Maryland Senate panel heard from supporters of a bill that would strip rapists of parental rights to any babies born from their crimes. Officials say they support the bill, but advocates are wary, saying they've heard that before.
ANNAPOLIS, Md. — A Maryland Senate panel heard from supporters of a bill that would strip rapists of parental rights to any babies born from their crimes.
Various forms of the bill have been before the General Assembly for a decade.
Speaking before the Senate Judicial Proceedings Committee, Laure Ruth, with the Women’s Law Center of Maryland, told the members, “Every year when we do this bill, I tell you all that this was the very first bill that I testified on back in 2008, and here I am once again.”
Opposition to the bill in the past was based on concerns that the provisions would include cases where rape was alleged but not proven, as well as cases in which there was a conviction.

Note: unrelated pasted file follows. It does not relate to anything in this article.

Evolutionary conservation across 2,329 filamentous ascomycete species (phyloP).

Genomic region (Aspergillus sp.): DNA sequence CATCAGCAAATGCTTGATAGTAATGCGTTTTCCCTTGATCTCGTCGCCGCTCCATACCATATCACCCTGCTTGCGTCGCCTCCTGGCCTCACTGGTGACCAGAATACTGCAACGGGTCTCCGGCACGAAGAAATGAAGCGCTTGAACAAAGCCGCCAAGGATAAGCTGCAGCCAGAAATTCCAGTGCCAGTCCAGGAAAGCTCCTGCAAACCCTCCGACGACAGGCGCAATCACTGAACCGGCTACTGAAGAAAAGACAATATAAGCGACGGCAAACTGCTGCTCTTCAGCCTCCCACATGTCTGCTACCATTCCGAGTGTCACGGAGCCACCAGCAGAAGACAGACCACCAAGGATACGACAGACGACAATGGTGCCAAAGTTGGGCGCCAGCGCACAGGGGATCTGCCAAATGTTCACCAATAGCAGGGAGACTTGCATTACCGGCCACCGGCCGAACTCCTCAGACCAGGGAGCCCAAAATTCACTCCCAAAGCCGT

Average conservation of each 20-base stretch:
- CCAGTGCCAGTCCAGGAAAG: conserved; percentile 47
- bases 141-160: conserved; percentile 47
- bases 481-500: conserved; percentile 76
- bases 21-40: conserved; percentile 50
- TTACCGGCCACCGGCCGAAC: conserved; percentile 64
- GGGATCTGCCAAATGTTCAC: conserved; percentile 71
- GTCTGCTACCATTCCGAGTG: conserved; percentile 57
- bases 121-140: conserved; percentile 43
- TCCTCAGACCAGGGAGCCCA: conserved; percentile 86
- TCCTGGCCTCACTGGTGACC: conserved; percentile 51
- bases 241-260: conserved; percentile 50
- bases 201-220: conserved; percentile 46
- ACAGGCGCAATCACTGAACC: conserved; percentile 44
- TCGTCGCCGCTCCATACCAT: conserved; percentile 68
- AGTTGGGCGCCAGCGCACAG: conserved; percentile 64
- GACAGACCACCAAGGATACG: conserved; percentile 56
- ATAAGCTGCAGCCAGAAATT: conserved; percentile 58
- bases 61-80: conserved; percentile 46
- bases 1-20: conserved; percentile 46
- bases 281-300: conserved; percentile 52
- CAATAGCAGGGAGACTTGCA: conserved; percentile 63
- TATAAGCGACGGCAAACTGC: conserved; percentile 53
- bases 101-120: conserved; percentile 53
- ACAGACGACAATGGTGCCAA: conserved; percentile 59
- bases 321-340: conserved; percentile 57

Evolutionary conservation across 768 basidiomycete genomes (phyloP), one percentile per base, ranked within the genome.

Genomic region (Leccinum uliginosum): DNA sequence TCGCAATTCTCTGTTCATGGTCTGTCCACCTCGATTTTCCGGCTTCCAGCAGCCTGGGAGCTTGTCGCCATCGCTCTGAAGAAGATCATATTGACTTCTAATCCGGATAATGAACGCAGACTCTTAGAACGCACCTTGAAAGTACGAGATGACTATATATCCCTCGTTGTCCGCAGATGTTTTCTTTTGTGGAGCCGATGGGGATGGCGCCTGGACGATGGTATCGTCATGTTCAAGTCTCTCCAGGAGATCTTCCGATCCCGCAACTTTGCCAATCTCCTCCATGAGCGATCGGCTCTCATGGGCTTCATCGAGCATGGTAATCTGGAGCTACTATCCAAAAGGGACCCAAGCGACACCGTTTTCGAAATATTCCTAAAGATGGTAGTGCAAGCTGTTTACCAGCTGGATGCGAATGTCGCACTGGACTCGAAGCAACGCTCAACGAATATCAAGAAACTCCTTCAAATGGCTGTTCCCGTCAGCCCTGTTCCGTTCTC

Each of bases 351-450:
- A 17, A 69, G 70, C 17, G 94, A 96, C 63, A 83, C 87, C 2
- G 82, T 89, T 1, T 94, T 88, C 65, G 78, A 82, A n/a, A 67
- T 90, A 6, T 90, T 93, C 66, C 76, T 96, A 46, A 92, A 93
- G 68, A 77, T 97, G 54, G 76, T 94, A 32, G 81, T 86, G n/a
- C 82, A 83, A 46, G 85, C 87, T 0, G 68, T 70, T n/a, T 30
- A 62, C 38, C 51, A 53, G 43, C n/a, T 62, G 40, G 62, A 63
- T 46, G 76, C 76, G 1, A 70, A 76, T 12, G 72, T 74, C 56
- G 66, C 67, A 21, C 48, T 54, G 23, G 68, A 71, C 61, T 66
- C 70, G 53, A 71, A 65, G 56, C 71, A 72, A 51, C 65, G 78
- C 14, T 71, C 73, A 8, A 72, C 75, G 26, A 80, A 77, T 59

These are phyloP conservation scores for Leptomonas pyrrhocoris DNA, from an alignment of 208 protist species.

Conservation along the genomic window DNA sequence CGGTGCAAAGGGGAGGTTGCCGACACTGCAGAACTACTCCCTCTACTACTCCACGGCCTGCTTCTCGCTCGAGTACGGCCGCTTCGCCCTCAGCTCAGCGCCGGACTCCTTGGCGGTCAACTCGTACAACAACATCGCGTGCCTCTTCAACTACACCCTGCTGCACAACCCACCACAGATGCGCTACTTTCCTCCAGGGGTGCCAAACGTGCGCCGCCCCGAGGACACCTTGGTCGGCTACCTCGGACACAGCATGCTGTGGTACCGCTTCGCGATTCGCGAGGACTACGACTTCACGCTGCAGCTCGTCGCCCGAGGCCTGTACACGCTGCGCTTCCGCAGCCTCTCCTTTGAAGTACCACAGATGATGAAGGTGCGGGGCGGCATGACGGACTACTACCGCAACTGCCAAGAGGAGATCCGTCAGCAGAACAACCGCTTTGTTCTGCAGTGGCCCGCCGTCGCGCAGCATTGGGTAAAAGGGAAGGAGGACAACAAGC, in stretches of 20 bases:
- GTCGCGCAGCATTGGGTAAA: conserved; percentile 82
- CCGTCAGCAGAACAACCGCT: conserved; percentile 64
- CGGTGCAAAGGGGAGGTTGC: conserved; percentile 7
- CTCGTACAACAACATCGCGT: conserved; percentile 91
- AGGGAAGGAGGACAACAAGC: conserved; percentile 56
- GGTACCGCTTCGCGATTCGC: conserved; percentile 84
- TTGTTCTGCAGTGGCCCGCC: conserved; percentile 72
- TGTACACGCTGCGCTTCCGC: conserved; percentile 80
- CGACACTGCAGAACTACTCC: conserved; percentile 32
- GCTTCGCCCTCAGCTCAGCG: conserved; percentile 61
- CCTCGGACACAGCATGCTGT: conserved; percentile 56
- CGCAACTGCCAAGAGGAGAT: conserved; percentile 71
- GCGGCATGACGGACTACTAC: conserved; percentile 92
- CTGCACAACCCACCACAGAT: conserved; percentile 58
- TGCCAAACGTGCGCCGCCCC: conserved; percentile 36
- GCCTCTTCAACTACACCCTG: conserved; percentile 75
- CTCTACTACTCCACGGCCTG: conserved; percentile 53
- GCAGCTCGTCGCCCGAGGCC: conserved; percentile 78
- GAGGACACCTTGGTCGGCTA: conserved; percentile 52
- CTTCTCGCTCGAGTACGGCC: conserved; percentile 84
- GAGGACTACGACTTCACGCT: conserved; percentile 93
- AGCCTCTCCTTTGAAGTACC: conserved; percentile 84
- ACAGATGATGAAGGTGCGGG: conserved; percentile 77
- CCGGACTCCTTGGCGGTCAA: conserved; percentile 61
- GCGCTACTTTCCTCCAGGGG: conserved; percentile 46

Del. Kathleen Dumais told the panel Thursday that over the years, the bill had been strengthened to address those concerns. “Part of this legislative process has resulted in the inclusion of strong due process protections,” she said. After the hearing, Dumais expressed optimism that the bill would finally pass.
Senate President Mike Miller and House Speaker Mike Busch made the bill a priority, and Gov. Larry Hogan has also voiced his support.
“It is a priority of both chambers. And that’s the reason I think we’ll get it done,” said Dumais.
Lisae Jordan, executive director of the Maryland Coalition Against Sexual Assault, said she is taking nothing for granted: “Incrementally, we’ve gotten the bill stronger and stronger. It’s past time that it should pass. We need to give women access to the courts.”
“I don’t believe it’s over until it’s over,” she added.
Supporters are hoping that the bill will pass each chamber without any changes, but during Thursday’s hearing, Sen. Michael Hough questioned some of its wording.
He suggested striking some of the language regarding what would be in the best interest of the child. “I just think there’s opportunity to make it better,” he said, referring to the current draft of the bill.
After the hearing, Jordan, referring to Hough’s concerns, said, “I would suggest respectfully to him, to let us pass this bill, let women have access to the courts, and if there are things we need to address in the future, we can do it then.”
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